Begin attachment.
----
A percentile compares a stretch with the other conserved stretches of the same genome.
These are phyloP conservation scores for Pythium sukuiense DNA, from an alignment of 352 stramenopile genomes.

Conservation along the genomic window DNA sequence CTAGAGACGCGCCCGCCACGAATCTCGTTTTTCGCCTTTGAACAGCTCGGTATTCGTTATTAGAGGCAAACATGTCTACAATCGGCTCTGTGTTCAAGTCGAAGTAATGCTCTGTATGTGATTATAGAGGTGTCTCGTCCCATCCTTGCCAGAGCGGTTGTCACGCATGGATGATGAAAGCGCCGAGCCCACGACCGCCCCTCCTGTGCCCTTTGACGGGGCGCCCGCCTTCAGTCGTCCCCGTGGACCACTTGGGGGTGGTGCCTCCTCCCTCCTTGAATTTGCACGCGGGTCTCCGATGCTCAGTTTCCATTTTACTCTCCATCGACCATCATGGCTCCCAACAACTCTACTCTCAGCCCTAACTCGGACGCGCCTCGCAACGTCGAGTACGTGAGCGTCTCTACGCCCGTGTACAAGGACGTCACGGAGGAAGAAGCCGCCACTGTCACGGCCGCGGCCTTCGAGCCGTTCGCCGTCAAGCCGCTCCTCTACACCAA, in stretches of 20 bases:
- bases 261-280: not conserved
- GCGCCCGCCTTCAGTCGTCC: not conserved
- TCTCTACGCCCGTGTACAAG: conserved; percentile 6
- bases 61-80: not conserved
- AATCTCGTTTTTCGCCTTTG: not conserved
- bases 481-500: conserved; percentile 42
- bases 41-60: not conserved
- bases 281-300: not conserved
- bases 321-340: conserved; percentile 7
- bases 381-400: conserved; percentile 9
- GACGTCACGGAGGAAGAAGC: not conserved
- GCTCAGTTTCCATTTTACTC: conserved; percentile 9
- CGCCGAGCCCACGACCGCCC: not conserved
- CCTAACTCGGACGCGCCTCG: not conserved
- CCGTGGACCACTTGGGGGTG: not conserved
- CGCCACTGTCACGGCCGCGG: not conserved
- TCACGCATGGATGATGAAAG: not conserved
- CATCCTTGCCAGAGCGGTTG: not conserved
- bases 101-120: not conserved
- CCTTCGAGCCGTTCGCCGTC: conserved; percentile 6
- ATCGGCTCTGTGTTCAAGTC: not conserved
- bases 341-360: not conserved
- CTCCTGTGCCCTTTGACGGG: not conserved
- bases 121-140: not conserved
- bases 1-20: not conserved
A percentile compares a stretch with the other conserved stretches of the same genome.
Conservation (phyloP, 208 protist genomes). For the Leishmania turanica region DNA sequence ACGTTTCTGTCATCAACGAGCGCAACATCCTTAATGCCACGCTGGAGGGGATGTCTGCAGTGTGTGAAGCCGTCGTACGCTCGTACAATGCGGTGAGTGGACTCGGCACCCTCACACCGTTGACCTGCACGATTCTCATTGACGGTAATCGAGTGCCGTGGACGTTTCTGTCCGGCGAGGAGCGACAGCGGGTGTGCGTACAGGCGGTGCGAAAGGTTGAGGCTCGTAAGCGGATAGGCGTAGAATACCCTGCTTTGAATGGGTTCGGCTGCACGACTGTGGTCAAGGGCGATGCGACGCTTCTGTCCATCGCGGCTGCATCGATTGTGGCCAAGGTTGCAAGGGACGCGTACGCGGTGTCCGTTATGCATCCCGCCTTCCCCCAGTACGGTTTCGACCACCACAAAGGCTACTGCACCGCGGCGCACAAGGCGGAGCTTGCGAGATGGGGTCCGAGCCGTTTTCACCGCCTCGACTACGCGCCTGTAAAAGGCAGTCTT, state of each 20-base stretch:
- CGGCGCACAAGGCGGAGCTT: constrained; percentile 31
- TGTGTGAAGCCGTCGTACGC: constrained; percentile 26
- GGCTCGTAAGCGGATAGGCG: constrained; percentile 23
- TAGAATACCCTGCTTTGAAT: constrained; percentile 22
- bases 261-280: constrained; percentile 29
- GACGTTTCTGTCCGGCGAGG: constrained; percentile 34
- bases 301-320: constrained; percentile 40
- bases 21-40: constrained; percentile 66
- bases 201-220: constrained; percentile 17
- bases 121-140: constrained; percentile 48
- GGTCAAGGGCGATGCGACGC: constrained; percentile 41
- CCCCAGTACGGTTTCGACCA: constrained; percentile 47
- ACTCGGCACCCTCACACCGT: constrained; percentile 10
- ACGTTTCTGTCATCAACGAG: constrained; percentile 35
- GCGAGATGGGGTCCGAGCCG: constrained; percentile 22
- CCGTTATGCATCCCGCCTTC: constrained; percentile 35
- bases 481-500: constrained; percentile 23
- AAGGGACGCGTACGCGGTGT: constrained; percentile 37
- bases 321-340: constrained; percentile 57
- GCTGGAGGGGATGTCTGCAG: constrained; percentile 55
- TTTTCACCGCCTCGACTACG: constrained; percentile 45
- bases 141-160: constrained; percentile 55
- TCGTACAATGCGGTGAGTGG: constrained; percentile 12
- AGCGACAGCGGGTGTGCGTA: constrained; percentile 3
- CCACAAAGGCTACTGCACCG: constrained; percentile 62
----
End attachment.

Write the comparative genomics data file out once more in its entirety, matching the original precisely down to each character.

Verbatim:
A percentile compares a stretch with the other conserved stretches of the same genome.
These are phyloP conservation scores for Pythium sukuiense DNA, from an alignment of 352 stramenopile genomes.

Conservation along the genomic window DNA sequence CTAGAGACGCGCCCGCCACGAATCTCGTTTTTCGCCTTTGAACAGCTCGGTATTCGTTATTAGAGGCAAACATGTCTACAATCGGCTCTGTGTTCAAGTCGAAGTAATGCTCTGTATGTGATTATAGAGGTGTCTCGTCCCATCCTTGCCAGAGCGGTTGTCACGCATGGATGATGAAAGCGCCGAGCCCACGACCGCCCCTCCTGTGCCCTTTGACGGGGCGCCCGCCTTCAGTCGTCCCCGTGGACCACTTGGGGGTGGTGCCTCCTCCCTCCTTGAATTTGCACGCGGGTCTCCGATGCTCAGTTTCCATTTTACTCTCCATCGACCATCATGGCTCCCAACAACTCTACTCTCAGCCCTAACTCGGACGCGCCTCGCAACGTCGAGTACGTGAGCGTCTCTACGCCCGTGTACAAGGACGTCACGGAGGAAGAAGCCGCCACTGTCACGGCCGCGGCCTTCGAGCCGTTCGCCGTCAAGCCGCTCCTCTACACCAA, in stretches of 20 bases:
- bases 261-280: not conserved
- GCGCCCGCCTTCAGTCGTCC: not conserved
- TCTCTACGCCCGTGTACAAG: conserved; percentile 6
- bases 61-80: not conserved
- AATCTCGTTTTTCGCCTTTG: not conserved
- bases 481-500: conserved; percentile 42
- bases 41-60: not conserved
- bases 281-300: not conserved
- bases 321-340: conserved; percentile 7
- bases 381-400: conserved; percentile 9
- GACGTCACGGAGGAAGAAGC: not conserved
- GCTCAGTTTCCATTTTACTC: conserved; percentile 9
- CGCCGAGCCCACGACCGCCC: not conserved
- CCTAACTCGGACGCGCCTCG: not conserved
- CCGTGGACCACTTGGGGGTG: not conserved
- CGCCACTGTCACGGCCGCGG: not conserved
- TCACGCATGGATGATGAAAG: not conserved
- CATCCTTGCCAGAGCGGTTG: not conserved
- bases 101-120: not conserved
- CCTTCGAGCCGTTCGCCGTC: conserved; percentile 6
- ATCGGCTCTGTGTTCAAGTC: not conserved
- bases 341-360: not conserved
- CTCCTGTGCCCTTTGACGGG: not conserved
- bases 121-140: not conserved
- bases 1-20: not conserved
A percentile compares a stretch with the other conserved stretches of the same genome.
Conservation (phyloP, 208 protist genomes). For the Leishmania turanica region DNA sequence ACGTTTCTGTCATCAACGAGCGCAACATCCTTAATGCCACGCTGGAGGGGATGTCTGCAGTGTGTGAAGCCGTCGTACGCTCGTACAATGCGGTGAGTGGACTCGGCACCCTCACACCGTTGACCTGCACGATTCTCATTGACGGTAATCGAGTGCCGTGGACGTTTCTGTCCGGCGAGGAGCGACAGCGGGTGTGCGTACAGGCGGTGCGAAAGGTTGAGGCTCGTAAGCGGATAGGCGTAGAATACCCTGCTTTGAATGGGTTCGGCTGCACGACTGTGGTCAAGGGCGATGCGACGCTTCTGTCCATCGCGGCTGCATCGATTGTGGCCAAGGTTGCAAGGGACGCGTACGCGGTGTCCGTTATGCATCCCGCCTTCCCCCAGTACGGTTTCGACCACCACAAAGGCTACTGCACCGCGGCGCACAAGGCGGAGCTTGCGAGATGGGGTCCGAGCCGTTTTCACCGCCTCGACTACGCGCCTGTAAAAGGCAGTCTT, state of each 20-base stretch:
- CGGCGCACAAGGCGGAGCTT: constrained; percentile 31
- TGTGTGAAGCCGTCGTACGC: constrained; percentile 26
- GGCTCGTAAGCGGATAGGCG: constrained; percentile 23
- TAGAATACCCTGCTTTGAAT: constrained; percentile 22
- bases 261-280: constrained; percentile 29
- GACGTTTCTGTCCGGCGAGG: constrained; percentile 34
- bases 301-320: constrained; percentile 40
- bases 21-40: constrained; percentile 66
- bases 201-220: constrained; percentile 17
- bases 121-140: constrained; percentile 48
- GGTCAAGGGCGATGCGACGC: constrained; percentile 41
- CCCCAGTACGGTTTCGACCA: constrained; percentile 47
- ACTCGGCACCCTCACACCGT: constrained; percentile 10
- ACGTTTCTGTCATCAACGAG: constrained; percentile 35
- GCGAGATGGGGTCCGAGCCG: constrained; percentile 22
- CCGTTATGCATCCCGCCTTC: constrained; percentile 35
- bases 481-500: constrained; percentile 23
- AAGGGACGCGTACGCGGTGT: constrained; percentile 37
- bases 321-340: constrained; percentile 57
- GCTGGAGGGGATGTCTGCAG: constrained; percentile 55
- TTTTCACCGCCTCGACTACG: constrained; percentile 45
- bases 141-160: constrained; percentile 55
- TCGTACAATGCGGTGAGTGG: constrained; percentile 12
- AGCGACAGCGGGTGTGCGTA: constrained; percentile 3
- CCACAAAGGCTACTGCACCG: constrained; percentile 62